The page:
The government collected a record £4.84 billion from Inheritance tax (IHT) during 2016/17 tax year, much of which will have been from rising property prices according to experts. This is 4% higher than the previous year - when £4.67 billion was raised - according to official statistics released by HM Revenue & Customs (HMRC), and by next year this figure is expected to exceed £5bn*.
Despite the average UK house price rising 41% since Jan 2009**, the inheritance tax threshold has remained the same during this time, meaning a record number of families each year are hit by the tax. To address this issue, from April 2017 the government began phasing in additional tax-free allowance to the existing £325,000 per person, which by 2021 will allow homeowners to bequeath an extra £175,000 in property wealth. This means a new allowance for property owners of £500,000 – or £1million for couples.
Higher stamp duty has also been blamed for discouraging elderly people to downsize, meaning they may pay more inheritance tax as more of their money will be tied up in property, leaving them with less to give away. Although rising property prices have been a factor in higher IHT receipts, experts say with more sophisticated financial planning various methods can be used to reduce a person's IHT liability including gifting wealth earlier, using available exemptions and considering different investments types.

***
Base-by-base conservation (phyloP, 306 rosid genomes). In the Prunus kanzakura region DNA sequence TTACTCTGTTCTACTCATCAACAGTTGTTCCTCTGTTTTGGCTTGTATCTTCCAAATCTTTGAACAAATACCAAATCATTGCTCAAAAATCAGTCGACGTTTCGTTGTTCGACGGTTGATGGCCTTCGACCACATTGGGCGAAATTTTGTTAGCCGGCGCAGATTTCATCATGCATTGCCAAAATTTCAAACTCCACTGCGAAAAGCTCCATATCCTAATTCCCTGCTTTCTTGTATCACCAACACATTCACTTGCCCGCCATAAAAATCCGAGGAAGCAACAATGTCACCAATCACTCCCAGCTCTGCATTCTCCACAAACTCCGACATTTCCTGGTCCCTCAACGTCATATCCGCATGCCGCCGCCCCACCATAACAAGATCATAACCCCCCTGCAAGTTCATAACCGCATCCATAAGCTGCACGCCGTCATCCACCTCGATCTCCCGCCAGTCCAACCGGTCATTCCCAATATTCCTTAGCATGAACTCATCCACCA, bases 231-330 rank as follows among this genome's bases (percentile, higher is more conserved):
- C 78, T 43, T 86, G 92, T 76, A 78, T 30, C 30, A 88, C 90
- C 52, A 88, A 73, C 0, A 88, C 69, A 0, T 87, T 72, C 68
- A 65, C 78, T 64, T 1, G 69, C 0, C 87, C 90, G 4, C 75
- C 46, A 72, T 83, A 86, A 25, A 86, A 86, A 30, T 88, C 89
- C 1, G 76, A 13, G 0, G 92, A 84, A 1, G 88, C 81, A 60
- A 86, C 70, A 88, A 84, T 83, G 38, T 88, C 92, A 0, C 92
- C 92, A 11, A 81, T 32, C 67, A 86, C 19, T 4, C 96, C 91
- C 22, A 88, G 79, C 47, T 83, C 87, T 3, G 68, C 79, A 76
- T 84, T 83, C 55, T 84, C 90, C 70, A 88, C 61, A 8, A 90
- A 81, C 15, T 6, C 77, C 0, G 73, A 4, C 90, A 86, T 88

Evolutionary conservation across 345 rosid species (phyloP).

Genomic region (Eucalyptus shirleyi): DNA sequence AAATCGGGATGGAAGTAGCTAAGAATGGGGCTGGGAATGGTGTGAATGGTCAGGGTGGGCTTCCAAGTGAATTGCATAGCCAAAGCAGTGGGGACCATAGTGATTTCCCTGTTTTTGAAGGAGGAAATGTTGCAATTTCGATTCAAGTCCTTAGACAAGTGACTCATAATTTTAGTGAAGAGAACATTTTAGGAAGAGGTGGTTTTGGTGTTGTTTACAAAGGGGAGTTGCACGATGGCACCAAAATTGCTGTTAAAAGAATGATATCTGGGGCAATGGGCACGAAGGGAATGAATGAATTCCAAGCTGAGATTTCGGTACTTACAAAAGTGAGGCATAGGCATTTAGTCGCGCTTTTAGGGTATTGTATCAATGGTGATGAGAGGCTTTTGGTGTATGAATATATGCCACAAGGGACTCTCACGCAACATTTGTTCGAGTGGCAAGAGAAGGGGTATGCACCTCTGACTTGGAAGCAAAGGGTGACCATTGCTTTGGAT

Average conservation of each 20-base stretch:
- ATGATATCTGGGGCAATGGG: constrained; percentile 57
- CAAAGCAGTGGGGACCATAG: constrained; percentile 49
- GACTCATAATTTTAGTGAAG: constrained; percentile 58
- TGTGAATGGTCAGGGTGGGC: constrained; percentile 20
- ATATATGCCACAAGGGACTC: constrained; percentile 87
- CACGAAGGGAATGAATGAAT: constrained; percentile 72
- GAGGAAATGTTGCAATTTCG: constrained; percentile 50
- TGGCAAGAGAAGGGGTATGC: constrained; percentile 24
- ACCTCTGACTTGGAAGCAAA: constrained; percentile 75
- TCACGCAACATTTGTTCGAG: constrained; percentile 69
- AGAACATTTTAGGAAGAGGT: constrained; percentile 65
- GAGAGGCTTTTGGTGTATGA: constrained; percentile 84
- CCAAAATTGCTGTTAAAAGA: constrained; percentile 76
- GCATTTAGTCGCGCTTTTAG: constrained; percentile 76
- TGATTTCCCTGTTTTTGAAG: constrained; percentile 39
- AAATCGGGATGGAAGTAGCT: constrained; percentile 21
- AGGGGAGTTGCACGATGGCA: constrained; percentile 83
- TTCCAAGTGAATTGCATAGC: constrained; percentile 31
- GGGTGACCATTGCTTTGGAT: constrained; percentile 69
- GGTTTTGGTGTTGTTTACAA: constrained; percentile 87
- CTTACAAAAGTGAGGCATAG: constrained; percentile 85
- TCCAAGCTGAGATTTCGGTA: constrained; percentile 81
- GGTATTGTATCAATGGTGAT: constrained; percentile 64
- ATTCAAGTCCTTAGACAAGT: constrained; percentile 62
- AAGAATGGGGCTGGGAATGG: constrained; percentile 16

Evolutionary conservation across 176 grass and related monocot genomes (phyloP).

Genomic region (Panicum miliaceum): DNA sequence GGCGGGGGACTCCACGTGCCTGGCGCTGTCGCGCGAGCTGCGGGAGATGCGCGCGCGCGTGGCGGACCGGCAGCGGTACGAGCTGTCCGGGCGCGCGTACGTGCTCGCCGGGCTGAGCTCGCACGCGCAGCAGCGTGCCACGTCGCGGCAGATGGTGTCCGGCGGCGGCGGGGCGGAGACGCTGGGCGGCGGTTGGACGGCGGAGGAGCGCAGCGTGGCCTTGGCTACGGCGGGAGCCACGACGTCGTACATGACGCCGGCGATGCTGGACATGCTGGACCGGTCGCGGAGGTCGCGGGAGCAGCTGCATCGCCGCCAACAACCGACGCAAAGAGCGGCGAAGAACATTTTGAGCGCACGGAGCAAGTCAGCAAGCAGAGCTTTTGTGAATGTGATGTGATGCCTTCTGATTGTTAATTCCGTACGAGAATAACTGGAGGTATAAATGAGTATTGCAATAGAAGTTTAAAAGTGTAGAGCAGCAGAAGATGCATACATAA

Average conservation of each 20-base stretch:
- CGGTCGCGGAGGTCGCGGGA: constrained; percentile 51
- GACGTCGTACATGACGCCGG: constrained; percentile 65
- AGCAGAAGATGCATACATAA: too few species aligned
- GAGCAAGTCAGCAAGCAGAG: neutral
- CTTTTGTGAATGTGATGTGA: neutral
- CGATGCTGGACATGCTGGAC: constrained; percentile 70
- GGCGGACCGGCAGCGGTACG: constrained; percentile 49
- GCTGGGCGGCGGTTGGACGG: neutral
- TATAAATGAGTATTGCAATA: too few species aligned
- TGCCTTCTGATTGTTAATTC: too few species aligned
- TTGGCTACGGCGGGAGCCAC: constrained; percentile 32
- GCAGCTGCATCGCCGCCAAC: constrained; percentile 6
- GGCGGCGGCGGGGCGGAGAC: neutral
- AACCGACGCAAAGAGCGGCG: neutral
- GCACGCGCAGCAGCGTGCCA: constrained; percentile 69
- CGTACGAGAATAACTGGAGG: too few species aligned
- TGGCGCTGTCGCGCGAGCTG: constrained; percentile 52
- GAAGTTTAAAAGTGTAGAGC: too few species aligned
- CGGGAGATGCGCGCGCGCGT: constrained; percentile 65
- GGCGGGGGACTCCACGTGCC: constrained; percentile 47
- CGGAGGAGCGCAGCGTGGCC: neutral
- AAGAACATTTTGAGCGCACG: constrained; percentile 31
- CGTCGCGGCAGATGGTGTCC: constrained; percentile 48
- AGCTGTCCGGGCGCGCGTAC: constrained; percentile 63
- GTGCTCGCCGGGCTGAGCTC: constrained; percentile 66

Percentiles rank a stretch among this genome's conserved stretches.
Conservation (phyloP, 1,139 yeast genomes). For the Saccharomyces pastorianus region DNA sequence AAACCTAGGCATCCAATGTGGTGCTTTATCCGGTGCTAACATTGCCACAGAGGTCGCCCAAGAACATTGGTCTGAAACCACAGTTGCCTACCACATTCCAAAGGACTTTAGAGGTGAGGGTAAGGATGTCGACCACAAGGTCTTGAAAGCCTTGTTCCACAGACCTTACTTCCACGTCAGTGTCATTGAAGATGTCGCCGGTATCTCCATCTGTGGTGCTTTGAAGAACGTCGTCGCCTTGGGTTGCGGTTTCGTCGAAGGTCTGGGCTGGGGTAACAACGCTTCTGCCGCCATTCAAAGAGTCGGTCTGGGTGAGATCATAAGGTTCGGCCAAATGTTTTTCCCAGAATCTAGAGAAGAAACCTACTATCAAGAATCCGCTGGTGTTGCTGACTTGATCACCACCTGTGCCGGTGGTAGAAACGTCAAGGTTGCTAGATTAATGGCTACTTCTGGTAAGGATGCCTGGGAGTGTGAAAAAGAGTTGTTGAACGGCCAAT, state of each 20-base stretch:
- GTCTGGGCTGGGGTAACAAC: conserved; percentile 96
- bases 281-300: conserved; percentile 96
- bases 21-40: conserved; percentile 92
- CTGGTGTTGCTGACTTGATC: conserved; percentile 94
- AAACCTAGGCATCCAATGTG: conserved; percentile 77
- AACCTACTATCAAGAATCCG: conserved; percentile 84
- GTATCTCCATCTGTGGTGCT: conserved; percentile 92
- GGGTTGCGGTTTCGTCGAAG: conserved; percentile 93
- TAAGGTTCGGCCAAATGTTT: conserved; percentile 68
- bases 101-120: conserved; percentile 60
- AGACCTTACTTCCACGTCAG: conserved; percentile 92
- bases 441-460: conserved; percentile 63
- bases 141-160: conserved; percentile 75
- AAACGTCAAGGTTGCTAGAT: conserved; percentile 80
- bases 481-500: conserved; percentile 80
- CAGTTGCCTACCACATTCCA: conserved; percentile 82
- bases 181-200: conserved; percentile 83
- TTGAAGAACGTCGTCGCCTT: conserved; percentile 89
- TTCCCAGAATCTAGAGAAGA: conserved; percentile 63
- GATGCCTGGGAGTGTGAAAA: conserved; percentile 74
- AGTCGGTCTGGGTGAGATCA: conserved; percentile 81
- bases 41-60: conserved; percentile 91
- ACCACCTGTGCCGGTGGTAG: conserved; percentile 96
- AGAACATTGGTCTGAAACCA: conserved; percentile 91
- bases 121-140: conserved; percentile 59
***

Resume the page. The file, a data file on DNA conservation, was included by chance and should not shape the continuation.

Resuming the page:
There are now growing calls for a review of stamp duty which is blamed for stalling the housing market, especially in London. The Office for Budget Responsibility has said that stamp duty is putting the economy at risk because the owners of more expensive properties now pay so much tax, and an unnamed Cabinet Minister has urged the Chancellor to cut rates.
A recent study by the London School of Economics and the VATT Institute for Economic Research is calling for stamp duty to be removed altogether. This seems unlikely to happen as receipts in the 30 months since December 2014 were 18.6% higher than in the preceding 30-month period. However, there is a small chance that the Chancellor will make some concession in the Autumn Budget.
* SOURCE: OFFICE FOR BUDGET RESPONSIBILITY ** SOURCE: OFFICE FOR NATIONAL STATISTICS